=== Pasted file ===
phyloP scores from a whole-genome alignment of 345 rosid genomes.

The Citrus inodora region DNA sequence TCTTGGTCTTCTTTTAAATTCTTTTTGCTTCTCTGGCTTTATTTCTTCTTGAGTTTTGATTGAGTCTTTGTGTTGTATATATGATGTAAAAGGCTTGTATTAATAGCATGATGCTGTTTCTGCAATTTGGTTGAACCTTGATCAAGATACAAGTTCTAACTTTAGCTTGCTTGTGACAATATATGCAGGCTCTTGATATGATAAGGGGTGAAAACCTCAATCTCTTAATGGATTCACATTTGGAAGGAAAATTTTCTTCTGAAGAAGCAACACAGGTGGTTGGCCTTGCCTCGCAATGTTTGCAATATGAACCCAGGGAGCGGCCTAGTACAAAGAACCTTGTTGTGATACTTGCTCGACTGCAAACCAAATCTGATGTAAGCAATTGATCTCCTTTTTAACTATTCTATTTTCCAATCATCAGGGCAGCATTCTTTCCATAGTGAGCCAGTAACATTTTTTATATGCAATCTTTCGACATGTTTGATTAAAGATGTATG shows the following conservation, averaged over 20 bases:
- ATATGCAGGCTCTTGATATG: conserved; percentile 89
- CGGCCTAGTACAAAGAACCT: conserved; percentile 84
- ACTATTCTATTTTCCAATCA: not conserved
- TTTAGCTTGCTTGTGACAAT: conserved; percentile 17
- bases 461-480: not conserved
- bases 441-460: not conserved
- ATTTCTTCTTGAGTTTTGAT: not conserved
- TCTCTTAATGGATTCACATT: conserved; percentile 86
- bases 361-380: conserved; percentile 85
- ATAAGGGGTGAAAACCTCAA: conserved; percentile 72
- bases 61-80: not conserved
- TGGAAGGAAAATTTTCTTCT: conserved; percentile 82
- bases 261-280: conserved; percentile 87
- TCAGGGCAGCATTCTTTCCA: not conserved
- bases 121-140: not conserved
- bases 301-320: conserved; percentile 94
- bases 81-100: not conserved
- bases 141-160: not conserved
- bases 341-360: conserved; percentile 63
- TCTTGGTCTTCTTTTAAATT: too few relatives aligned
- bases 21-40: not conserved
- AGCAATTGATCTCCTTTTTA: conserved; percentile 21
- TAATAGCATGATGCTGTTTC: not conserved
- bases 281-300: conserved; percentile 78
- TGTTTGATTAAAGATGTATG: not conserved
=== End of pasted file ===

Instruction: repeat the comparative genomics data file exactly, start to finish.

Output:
phyloP scores from a whole-genome alignment of 345 rosid genomes.

The Citrus inodora region DNA sequence TCTTGGTCTTCTTTTAAATTCTTTTTGCTTCTCTGGCTTTATTTCTTCTTGAGTTTTGATTGAGTCTTTGTGTTGTATATATGATGTAAAAGGCTTGTATTAATAGCATGATGCTGTTTCTGCAATTTGGTTGAACCTTGATCAAGATACAAGTTCTAACTTTAGCTTGCTTGTGACAATATATGCAGGCTCTTGATATGATAAGGGGTGAAAACCTCAATCTCTTAATGGATTCACATTTGGAAGGAAAATTTTCTTCTGAAGAAGCAACACAGGTGGTTGGCCTTGCCTCGCAATGTTTGCAATATGAACCCAGGGAGCGGCCTAGTACAAAGAACCTTGTTGTGATACTTGCTCGACTGCAAACCAAATCTGATGTAAGCAATTGATCTCCTTTTTAACTATTCTATTTTCCAATCATCAGGGCAGCATTCTTTCCATAGTGAGCCAGTAACATTTTTTATATGCAATCTTTCGACATGTTTGATTAAAGATGTATG shows the following conservation, averaged over 20 bases:
- ATATGCAGGCTCTTGATATG: conserved; percentile 89
- CGGCCTAGTACAAAGAACCT: conserved; percentile 84
- ACTATTCTATTTTCCAATCA: not conserved
- TTTAGCTTGCTTGTGACAAT: conserved; percentile 17
- bases 461-480: not conserved
- bases 441-460: not conserved
- ATTTCTTCTTGAGTTTTGAT: not conserved
- TCTCTTAATGGATTCACATT: conserved; percentile 86
- bases 361-380: conserved; percentile 85
- ATAAGGGGTGAAAACCTCAA: conserved; percentile 72
- bases 61-80: not conserved
- TGGAAGGAAAATTTTCTTCT: conserved; percentile 82
- bases 261-280: conserved; percentile 87
- TCAGGGCAGCATTCTTTCCA: not conserved
- bases 121-140: not conserved
- bases 301-320: conserved; percentile 94
- bases 81-100: not conserved
- bases 141-160: not conserved
- bases 341-360: conserved; percentile 63
- TCTTGGTCTTCTTTTAAATT: too few relatives aligned
- bases 21-40: not conserved
- AGCAATTGATCTCCTTTTTA: conserved; percentile 21
- TAATAGCATGATGCTGTTTC: not conserved
- bases 281-300: conserved; percentile 78
- TGTTTGATTAAAGATGTATG: not conserved